The “externally maintained subcommands” idea was kind of what I was trying to approach with the original proposal to vendor pip-audit into pip and mount it as a subcommand.

I hesitate to say a plugin system would be a good way to solve the problem here, since we’re talking about overall maintenance burden and I imagine this would require pip to not only maintain an API for plugins but also the plugin system itself, manage compatibility across pip versions and plugin versions… etc.

I probably should have led with this: I very much don’t want to add any increased work on any existing pip maintainer (aside from what would be unavoidable to land the feature) and my assumption was that regardless of how this is implemented, we’d definitely want to continue to own any maintenance/support around the subcommand.

I have bandwidth, but: I historically haven’t tried to contribute significantly to pip because I tend to pitch in in places where either a) I have a unique ability to help or b) things don’t seem to be going well. My impression of pip’s current state is that neither of those are true (with the exception of a dire need for vulnerability management features, which I’m working on :wink:). If that’s not the case, you could pretty easily convince me to help out.

That said, I also have the ability to pay for development work. Almost all development on pip-audit was paid work and ongoing maintenance of pip-audit, regardless of where it lands, as well as related work is already in a statement of work with @woodruffw’s team that will continue into 2023. It would be very reasonable for me to include additional pip maintenance in that if we’re working towards a pip audit subcommand.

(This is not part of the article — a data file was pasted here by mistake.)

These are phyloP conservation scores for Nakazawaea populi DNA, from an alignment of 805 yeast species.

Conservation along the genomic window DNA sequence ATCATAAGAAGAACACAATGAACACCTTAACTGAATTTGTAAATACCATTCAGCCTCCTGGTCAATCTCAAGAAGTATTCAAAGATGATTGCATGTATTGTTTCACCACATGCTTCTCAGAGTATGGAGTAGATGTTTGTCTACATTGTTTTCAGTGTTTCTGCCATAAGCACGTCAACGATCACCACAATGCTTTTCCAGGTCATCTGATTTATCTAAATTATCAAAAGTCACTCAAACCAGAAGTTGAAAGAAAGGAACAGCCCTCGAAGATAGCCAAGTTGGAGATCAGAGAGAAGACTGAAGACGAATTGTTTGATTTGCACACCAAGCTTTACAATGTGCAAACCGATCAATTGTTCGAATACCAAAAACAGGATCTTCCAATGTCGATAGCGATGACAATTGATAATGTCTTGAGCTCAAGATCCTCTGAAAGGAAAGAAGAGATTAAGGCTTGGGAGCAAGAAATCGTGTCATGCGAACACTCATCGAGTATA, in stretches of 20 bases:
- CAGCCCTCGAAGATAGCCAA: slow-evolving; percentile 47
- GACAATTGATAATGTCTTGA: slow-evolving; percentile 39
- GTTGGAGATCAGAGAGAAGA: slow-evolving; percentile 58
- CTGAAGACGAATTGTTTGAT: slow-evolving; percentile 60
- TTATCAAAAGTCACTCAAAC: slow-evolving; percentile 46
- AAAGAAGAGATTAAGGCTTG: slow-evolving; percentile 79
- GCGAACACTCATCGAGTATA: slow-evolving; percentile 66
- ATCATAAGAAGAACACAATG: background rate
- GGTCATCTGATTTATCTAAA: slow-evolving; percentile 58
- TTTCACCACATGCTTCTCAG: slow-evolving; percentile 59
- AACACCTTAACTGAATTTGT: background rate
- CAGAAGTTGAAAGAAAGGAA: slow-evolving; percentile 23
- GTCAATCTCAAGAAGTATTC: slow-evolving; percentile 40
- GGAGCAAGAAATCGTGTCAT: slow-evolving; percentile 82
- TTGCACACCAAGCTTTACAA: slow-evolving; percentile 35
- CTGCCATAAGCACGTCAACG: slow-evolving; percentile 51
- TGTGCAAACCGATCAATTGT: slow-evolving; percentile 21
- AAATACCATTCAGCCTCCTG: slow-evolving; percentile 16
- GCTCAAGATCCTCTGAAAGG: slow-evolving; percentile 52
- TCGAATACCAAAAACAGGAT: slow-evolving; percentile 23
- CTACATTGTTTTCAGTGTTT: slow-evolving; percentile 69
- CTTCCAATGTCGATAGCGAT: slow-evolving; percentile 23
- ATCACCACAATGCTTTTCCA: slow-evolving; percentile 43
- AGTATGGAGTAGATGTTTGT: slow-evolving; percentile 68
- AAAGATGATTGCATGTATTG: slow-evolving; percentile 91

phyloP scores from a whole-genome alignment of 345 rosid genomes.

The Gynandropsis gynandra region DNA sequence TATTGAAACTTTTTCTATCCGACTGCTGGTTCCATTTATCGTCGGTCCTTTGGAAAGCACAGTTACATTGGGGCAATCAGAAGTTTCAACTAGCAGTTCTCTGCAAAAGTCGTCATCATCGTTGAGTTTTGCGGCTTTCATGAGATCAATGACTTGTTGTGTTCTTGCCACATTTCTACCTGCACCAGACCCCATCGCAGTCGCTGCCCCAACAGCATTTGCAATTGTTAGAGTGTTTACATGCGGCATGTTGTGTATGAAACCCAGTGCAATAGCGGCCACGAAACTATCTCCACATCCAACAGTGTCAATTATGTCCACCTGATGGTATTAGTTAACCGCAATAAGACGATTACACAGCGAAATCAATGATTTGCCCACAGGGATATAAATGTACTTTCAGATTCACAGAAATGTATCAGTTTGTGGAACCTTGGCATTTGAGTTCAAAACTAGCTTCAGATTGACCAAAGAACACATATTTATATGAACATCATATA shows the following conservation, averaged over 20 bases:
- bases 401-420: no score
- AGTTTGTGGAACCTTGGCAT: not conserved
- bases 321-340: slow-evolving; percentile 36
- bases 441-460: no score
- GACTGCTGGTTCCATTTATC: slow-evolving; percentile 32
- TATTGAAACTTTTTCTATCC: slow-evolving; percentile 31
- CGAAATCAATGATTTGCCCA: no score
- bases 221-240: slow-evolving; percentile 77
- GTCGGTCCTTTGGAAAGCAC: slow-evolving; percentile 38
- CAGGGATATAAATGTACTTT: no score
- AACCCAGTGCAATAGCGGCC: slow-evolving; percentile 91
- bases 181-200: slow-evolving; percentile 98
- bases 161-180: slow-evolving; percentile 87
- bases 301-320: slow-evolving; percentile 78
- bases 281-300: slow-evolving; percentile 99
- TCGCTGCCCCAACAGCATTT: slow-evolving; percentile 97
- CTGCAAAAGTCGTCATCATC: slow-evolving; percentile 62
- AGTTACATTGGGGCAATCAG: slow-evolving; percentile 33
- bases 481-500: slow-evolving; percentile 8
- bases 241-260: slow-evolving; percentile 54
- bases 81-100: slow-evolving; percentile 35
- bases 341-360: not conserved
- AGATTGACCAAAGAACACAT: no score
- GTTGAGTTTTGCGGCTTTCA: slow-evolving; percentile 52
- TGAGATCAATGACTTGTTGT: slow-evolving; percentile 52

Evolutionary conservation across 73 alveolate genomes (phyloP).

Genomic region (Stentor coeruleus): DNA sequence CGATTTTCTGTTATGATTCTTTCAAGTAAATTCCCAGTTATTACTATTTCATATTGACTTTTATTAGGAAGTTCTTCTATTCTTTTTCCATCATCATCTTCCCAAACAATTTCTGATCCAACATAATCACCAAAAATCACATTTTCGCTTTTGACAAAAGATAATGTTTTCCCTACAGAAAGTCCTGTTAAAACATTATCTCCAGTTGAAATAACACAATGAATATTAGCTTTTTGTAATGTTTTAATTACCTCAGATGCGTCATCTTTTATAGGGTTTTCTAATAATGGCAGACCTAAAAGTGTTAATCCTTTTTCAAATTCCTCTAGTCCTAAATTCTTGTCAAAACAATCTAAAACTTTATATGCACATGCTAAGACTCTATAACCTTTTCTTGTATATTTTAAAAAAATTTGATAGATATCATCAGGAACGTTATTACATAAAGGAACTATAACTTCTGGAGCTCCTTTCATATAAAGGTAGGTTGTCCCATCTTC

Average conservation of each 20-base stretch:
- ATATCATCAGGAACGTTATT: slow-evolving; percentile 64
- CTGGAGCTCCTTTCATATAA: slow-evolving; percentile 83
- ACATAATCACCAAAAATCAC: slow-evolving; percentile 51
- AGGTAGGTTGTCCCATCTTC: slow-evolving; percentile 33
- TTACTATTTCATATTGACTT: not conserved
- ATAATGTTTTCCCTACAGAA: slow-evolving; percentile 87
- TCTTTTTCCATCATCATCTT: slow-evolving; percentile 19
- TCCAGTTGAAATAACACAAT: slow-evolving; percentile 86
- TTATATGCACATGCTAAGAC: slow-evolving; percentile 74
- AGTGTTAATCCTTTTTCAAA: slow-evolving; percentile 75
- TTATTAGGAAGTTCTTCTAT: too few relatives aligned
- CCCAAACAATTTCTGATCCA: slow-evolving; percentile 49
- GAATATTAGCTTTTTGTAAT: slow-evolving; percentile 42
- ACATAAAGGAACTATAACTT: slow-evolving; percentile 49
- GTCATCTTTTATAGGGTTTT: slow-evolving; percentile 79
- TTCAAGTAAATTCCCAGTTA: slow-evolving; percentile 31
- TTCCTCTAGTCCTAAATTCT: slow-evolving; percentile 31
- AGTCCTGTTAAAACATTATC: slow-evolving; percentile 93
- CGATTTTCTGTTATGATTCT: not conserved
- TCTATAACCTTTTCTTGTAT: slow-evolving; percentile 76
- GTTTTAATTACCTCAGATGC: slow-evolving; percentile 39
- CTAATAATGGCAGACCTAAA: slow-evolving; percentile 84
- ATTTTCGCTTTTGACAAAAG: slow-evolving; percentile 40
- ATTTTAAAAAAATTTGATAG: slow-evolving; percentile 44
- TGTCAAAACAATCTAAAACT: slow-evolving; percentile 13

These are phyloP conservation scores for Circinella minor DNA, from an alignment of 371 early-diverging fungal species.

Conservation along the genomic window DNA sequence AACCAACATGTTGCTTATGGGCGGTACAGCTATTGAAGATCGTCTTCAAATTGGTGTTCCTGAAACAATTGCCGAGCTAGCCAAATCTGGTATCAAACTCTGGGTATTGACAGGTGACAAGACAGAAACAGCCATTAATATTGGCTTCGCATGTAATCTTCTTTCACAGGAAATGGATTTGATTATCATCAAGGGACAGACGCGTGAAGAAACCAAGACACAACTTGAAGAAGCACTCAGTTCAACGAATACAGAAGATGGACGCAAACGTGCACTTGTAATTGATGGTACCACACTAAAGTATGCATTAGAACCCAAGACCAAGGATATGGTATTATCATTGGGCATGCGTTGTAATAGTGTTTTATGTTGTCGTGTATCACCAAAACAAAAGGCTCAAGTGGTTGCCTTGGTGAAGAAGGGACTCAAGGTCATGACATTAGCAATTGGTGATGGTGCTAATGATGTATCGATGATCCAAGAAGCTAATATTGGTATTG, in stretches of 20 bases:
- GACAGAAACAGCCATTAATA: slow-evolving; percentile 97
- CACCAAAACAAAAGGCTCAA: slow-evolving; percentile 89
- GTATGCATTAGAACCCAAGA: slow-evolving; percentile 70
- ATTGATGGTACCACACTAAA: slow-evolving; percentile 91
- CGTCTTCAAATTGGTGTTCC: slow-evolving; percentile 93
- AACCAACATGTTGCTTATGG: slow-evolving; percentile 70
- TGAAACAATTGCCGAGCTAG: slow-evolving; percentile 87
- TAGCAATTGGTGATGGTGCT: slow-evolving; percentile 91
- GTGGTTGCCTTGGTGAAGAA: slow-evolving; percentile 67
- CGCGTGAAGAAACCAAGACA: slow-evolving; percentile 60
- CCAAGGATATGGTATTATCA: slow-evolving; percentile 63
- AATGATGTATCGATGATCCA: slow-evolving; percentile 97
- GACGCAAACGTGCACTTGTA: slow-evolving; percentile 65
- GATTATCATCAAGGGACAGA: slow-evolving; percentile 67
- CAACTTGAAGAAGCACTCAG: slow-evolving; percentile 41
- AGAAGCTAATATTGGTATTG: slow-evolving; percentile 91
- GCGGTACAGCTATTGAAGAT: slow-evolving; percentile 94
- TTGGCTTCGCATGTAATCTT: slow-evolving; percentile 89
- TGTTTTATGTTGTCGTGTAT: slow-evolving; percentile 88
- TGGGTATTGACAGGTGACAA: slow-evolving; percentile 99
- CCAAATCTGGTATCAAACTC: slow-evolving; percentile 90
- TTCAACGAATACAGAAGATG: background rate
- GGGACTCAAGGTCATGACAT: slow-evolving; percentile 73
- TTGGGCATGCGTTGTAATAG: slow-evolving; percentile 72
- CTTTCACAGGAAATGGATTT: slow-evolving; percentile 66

And: I can also pay maintainers, especially when the work is somewhat related to open source software security, which I could argue all pip development is. I’m assuming the existing maintainers aren’t necessarily in a place where they can turn $$ into “more maintenance” but if that isn’t the case I’d very much like to talk to you: di@python.org

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Just picking up on this single point, I’m not aware of any pip users who have ever asked for an audit capability in pip. People have complained about end to end security risks in the Python packaging ecosystem, but to my knowledge no-one has ever raised an issue with pip that would have been addressed if we had a pip audit command.

So while I appreciate that sometimes users don’t know, or can’t describe, the features they need, I still have a hard time believing that this is something pip’s users want. I’d be OK with it being described as something that might be good for our users even if they don’t want it (IMO security-related features often fall into this category) but even then, it’s only one of many such possibilities, and it’s one that can stand alone, unlike others (e.g. TUF) so I’m still skeptical.

I’ve probably said enough at this point - I think my reservations are clear. I don’t want to drown out other people’s views, so I’ll leave it at that.

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Just to point out It’s far from unprecedented if you look at the Linux
packaging space where many distros have an application that manages the
local package installation and database and an application that manages
external indexes and repositories (rpm vs yum, dnf, zypper; dpkg vs apt,
etc.). But you could also argue pip has already crossed over into the
“working with exteral repositories space” so the parallels are sketchy…

(post-edit: grr, I think I ran into multiple Discourse warts here, I went for the email reply because it wouldn’t let me quote sensibly in the web interface, then the email seems to have stripped the quoted bit entirely, this was to the way-back-in-the thread comment from @pf_moore As a separate pip audit subcommand, I’m not convinced it fits within the scope of pip. I see pip more as “managing packages on my machine” and this is more about “querying information from a package index”. It’s a fine distinction, and one that’s far from hard and fast.)